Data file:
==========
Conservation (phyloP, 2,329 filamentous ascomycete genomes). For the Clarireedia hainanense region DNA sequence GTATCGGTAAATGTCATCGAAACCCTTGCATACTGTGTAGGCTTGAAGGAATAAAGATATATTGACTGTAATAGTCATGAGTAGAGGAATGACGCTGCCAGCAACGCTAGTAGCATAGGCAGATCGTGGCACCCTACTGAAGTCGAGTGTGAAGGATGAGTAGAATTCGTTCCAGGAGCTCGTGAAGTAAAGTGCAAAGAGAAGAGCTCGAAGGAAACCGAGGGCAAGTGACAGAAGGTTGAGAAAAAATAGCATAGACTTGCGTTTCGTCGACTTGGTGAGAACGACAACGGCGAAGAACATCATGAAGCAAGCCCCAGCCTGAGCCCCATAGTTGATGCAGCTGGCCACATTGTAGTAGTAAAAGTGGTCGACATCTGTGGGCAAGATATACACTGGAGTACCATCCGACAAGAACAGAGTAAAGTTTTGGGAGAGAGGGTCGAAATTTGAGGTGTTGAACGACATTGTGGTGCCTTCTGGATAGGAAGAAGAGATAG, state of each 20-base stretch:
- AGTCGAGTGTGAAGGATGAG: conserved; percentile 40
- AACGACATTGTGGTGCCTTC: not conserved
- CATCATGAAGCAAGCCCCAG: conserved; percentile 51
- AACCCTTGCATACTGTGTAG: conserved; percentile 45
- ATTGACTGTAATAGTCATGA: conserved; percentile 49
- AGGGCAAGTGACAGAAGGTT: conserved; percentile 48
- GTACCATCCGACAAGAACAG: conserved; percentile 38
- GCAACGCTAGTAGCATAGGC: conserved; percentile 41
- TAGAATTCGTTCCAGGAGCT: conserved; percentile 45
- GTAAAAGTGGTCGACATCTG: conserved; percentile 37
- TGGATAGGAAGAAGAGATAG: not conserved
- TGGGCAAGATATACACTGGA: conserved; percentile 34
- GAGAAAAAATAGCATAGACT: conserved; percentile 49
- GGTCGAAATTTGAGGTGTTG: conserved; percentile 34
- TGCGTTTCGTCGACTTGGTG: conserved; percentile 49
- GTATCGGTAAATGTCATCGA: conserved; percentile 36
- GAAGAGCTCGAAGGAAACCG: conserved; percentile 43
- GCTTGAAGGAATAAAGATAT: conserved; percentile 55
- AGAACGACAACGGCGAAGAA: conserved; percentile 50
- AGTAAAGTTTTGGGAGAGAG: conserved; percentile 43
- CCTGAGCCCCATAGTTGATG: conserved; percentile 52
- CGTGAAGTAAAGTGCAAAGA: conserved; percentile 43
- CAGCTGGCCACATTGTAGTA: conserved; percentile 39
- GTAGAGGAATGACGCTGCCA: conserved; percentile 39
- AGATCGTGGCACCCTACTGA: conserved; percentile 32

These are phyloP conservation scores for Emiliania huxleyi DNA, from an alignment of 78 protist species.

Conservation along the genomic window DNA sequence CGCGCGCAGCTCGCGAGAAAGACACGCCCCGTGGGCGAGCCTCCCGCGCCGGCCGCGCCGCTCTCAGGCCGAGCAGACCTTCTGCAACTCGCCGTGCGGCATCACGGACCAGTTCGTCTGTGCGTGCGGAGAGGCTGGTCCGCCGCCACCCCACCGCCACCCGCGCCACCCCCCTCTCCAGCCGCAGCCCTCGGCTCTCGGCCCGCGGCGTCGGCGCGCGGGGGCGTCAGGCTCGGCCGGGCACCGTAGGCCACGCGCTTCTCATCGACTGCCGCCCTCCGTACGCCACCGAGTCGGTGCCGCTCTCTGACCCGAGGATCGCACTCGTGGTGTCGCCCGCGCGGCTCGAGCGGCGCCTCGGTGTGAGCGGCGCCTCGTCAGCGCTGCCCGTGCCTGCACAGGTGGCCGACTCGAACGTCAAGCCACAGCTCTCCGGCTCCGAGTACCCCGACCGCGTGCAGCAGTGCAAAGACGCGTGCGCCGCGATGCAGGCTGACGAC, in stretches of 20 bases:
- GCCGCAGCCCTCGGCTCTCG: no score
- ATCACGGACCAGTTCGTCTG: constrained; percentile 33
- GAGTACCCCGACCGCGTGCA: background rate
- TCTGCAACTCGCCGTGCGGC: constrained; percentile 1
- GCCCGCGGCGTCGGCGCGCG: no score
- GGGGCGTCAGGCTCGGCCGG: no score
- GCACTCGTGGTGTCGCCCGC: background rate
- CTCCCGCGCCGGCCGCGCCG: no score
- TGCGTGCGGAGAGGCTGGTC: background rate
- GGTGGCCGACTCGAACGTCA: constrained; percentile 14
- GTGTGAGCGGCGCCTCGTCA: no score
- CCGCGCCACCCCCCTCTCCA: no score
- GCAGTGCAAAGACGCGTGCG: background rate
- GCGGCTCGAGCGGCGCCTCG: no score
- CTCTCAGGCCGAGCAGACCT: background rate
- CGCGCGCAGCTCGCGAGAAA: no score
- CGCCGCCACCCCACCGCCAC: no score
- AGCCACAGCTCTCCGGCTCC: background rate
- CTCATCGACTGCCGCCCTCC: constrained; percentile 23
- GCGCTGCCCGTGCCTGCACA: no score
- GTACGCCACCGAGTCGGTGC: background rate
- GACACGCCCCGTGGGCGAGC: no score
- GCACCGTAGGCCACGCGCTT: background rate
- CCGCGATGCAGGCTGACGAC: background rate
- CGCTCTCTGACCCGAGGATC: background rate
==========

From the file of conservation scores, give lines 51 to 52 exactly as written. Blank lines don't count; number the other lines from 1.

- GCACCGTAGGCCACGCGCTT: background rate
- CCGCGATGCAGGCTGACGAC: background rate